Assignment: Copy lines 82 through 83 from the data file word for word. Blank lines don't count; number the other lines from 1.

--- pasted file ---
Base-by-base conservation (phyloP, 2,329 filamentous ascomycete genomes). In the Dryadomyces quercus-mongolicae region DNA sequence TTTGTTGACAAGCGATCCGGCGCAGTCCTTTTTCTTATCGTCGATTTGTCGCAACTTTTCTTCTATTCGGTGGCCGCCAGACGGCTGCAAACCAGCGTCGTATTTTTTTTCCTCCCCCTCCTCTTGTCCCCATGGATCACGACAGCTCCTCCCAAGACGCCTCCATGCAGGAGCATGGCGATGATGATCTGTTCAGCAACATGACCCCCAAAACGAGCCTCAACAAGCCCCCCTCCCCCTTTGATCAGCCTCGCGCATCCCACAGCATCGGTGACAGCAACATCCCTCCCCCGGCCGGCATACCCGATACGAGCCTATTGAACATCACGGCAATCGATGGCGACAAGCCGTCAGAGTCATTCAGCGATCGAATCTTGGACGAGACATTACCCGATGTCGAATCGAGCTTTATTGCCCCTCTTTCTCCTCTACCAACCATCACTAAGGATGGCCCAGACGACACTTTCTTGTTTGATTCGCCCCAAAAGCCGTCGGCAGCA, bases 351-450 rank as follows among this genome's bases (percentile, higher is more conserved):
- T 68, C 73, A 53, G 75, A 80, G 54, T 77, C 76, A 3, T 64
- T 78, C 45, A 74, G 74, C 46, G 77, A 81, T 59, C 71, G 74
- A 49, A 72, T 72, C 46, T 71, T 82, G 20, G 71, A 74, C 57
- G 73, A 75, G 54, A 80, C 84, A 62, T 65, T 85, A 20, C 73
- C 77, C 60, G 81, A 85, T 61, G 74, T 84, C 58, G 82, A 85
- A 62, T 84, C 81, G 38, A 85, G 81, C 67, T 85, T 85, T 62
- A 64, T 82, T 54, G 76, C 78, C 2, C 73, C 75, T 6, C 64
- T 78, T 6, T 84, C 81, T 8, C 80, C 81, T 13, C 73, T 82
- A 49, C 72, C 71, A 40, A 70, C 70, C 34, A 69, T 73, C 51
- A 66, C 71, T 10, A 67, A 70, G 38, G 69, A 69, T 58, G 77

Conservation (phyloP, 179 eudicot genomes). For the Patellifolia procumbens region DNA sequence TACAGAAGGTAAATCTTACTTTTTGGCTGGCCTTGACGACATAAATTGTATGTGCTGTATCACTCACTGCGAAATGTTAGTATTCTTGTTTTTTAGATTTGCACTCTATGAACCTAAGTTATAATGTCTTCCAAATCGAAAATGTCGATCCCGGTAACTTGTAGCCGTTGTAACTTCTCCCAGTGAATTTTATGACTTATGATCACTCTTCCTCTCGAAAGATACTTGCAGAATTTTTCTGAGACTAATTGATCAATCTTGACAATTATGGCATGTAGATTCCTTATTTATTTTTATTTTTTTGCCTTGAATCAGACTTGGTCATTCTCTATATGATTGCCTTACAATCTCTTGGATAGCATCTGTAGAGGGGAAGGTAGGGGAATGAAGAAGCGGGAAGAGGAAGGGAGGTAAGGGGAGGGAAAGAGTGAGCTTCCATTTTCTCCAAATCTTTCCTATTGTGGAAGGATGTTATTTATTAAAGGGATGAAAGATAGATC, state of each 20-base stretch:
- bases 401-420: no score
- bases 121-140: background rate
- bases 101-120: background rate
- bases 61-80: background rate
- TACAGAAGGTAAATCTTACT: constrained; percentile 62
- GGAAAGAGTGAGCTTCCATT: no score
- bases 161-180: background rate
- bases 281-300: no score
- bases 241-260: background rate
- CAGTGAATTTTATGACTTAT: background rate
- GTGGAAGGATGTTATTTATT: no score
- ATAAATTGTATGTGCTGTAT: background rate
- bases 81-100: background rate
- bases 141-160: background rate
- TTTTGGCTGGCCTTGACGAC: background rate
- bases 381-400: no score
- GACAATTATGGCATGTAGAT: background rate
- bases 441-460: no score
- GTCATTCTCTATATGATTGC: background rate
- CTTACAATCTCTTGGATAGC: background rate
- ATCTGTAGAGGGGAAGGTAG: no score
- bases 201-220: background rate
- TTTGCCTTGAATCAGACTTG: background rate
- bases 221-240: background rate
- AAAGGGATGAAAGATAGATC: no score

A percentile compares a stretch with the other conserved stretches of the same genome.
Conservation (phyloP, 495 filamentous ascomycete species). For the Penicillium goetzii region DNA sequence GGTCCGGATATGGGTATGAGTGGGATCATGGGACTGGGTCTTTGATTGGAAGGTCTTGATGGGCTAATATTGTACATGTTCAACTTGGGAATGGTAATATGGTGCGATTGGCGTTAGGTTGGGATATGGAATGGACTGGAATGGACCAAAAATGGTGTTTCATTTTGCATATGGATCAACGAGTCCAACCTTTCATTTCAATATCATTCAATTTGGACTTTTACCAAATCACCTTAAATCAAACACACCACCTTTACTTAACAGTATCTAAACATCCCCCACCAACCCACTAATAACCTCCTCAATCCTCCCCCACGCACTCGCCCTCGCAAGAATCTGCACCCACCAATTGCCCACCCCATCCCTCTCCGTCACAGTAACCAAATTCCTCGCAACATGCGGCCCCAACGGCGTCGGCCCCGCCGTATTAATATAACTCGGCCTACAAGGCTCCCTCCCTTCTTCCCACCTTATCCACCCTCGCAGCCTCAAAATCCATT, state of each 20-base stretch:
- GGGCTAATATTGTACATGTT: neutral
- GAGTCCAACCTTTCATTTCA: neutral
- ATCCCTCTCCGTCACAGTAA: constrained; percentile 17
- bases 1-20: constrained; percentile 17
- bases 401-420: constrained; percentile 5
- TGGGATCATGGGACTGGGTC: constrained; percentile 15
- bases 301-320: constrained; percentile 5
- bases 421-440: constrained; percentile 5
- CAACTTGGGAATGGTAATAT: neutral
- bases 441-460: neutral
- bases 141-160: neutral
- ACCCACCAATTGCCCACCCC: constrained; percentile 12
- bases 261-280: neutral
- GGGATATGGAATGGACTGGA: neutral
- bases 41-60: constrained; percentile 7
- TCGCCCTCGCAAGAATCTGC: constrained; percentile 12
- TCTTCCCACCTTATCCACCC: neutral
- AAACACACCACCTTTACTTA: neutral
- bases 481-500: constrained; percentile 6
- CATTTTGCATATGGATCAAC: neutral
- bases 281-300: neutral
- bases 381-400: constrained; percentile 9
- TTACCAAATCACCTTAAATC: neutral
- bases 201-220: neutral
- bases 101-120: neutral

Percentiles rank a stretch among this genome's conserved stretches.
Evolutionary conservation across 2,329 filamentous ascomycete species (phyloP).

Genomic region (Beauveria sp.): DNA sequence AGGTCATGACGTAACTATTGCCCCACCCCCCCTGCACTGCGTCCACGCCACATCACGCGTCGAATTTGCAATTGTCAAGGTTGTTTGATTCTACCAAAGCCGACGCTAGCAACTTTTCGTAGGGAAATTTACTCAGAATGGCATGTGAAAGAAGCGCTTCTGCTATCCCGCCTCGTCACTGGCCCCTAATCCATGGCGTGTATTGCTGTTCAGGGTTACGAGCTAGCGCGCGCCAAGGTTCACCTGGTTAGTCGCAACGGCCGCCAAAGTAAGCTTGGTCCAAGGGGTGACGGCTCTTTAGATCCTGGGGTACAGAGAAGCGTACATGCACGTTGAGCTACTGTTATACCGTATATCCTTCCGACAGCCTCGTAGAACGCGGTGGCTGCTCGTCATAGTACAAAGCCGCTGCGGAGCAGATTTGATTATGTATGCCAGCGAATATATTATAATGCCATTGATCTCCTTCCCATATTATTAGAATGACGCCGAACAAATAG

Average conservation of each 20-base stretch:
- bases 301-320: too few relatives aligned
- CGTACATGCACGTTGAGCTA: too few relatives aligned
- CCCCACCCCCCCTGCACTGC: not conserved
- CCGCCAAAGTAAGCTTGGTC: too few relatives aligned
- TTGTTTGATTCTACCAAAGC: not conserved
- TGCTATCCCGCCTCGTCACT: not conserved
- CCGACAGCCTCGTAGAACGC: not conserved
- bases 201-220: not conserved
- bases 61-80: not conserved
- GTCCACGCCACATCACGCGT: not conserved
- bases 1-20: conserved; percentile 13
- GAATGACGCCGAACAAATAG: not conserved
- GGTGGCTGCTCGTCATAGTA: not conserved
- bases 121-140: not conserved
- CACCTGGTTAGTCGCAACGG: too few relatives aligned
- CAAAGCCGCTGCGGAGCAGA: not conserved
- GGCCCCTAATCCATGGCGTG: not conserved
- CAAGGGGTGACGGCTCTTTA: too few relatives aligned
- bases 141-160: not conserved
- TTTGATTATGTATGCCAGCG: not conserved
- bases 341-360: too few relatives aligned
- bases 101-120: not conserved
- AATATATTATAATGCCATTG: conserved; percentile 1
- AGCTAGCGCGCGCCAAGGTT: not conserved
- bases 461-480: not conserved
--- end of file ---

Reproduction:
- bases 121-140: not conserved
- CACCTGGTTAGTCGCAACGG: too few relatives aligned